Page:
Regardless, tensions are running high as Bellamy and Clarke go on the hunt for Murphy. On this quest, they first come across Emori and Echo chained up and a locked room. Both restrained and unable open the door, Bellamy’s only option is to talk his way in.
Of course, that doesn’t go too well when Bellamy spends the entire time being super aggressive towards everyone. He shows us the exact opposite thing you should do when you want to convince your girlfriend that you’re not insane.
I suppose I would care more about the dilemma Echo is facing, but for the life of me, I cannot stand the relationship between Echo and Bellamy. My theory behind the reason most people aren’t a fan of Echo and Bellamy is not that they’re Bellarke shippers deep down, but because this whole relationship seems forced.
Echo literally tried to kill Bellamy’s sister. And while they could’ve hashed this out over the course of being trapped in space for years, but we’ll never know. The writers didn’t do a great job of really fleshing out this relationship and because of that, they have turned out to be one of the most annoying dynamics on the show.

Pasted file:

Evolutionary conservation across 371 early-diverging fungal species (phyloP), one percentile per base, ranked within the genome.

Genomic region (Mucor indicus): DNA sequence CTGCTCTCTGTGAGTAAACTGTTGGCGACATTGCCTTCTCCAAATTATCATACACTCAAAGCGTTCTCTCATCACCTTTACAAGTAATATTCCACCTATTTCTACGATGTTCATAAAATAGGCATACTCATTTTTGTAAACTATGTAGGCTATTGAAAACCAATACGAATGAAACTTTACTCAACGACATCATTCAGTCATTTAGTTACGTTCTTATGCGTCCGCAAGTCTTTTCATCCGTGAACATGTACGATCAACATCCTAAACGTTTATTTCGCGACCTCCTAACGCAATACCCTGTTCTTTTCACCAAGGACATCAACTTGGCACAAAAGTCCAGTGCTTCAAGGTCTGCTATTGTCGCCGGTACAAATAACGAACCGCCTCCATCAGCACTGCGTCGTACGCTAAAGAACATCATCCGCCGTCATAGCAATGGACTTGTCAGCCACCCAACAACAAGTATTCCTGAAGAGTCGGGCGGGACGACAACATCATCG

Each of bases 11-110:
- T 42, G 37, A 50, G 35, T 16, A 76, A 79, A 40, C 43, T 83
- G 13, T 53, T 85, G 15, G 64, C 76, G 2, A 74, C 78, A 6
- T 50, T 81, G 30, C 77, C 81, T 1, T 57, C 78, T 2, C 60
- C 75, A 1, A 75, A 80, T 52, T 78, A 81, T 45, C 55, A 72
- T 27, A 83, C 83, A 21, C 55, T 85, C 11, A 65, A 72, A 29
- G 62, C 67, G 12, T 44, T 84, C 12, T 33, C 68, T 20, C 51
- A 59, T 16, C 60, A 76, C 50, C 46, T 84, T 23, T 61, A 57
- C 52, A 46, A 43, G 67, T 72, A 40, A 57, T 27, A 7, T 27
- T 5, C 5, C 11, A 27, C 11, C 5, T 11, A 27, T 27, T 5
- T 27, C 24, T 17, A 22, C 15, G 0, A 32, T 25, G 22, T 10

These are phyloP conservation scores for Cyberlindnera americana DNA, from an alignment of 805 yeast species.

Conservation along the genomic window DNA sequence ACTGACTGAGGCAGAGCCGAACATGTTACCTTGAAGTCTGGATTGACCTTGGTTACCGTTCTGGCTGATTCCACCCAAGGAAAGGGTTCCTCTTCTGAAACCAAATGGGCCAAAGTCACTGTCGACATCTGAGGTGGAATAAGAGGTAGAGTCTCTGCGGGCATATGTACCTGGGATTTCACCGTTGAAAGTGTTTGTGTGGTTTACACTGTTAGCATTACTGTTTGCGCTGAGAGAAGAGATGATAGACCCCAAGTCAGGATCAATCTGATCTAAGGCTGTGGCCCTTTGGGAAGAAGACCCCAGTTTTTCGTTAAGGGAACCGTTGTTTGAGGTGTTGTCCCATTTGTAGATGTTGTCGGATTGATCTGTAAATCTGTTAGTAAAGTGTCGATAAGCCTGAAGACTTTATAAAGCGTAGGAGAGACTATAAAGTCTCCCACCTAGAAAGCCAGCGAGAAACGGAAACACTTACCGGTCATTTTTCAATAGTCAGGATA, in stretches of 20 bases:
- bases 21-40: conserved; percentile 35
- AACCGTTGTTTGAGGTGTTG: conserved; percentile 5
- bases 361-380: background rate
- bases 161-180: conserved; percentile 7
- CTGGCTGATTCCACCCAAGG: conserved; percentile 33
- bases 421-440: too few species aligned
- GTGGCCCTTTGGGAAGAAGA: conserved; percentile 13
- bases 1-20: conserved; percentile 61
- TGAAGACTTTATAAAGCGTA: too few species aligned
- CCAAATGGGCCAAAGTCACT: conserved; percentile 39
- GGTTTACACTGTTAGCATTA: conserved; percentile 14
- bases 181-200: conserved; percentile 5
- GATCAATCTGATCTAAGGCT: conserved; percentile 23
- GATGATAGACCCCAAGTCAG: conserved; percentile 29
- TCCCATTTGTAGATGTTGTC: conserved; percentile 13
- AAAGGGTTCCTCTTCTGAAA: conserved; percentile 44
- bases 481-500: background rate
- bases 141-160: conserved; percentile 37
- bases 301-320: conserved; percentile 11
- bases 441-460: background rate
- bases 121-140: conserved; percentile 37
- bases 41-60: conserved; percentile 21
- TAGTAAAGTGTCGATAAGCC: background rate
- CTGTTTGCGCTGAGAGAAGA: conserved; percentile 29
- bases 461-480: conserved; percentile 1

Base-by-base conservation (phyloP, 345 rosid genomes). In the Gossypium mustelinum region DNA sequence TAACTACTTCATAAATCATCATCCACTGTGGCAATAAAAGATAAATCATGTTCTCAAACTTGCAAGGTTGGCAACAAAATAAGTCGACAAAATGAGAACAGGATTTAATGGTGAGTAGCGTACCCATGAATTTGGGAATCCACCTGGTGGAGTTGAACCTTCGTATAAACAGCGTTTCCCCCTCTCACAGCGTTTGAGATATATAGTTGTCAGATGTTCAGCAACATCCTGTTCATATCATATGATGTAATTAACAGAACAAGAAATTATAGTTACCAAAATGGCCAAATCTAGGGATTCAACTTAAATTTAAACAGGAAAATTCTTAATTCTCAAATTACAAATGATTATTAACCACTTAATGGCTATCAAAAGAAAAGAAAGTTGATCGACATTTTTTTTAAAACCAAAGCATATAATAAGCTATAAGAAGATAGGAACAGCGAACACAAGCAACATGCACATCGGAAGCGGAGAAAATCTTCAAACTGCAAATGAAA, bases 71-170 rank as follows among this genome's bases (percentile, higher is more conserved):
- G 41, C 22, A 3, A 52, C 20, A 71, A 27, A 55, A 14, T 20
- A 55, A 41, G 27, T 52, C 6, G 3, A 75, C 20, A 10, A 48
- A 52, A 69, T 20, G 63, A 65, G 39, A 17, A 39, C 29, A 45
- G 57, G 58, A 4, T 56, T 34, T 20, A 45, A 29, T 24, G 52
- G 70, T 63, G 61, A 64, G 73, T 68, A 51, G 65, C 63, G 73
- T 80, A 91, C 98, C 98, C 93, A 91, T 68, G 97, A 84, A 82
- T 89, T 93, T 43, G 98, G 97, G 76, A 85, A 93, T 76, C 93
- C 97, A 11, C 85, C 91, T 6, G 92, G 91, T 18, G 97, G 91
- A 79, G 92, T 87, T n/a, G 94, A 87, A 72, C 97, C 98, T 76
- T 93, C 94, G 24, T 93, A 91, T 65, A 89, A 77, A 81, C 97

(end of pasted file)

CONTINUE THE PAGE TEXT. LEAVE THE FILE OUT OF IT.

But I can’t see them breaking up anytime soon either, so we’re kind of just stuck with them.
One of the most interesting pairings was introduced this episode, and I am so here for it.
At the end of the last episode, we saw their transport being hijacked and heading straight for the Mothership. Almost as soon as they arrive, they take out Octavia, Abby, Niylah, and a bunch of others aboard the ship.
Fortunately, Raven avoided the siege and found her way to the sleeping pods. It’s there she decides to awake Diyoza. Considering the events that happened last season, I imagine Raven is not Diyoza’s number one fan. Another classic case of Raven putting everyone else above herself.
Diyoza has always been a fascinating character, ever since her introduction last season. She also happens to be on the complete opposite moral standings as Raven. Both their brains combined, however, proves to be an unbeatable force against the hostiles that have taken over. It’s an unexpected team up, but I find myself wanting more of it as the season progresses.
As if we didn’t think Diyoza and Raven were the main badasses this episode, bring on Madi. Appearing out of nowhere, Madi comes in to save the day and prevent the hostiles from taking over the Mothership and probably killing everyone on board.
Madi is The Commander and she sure acts like it.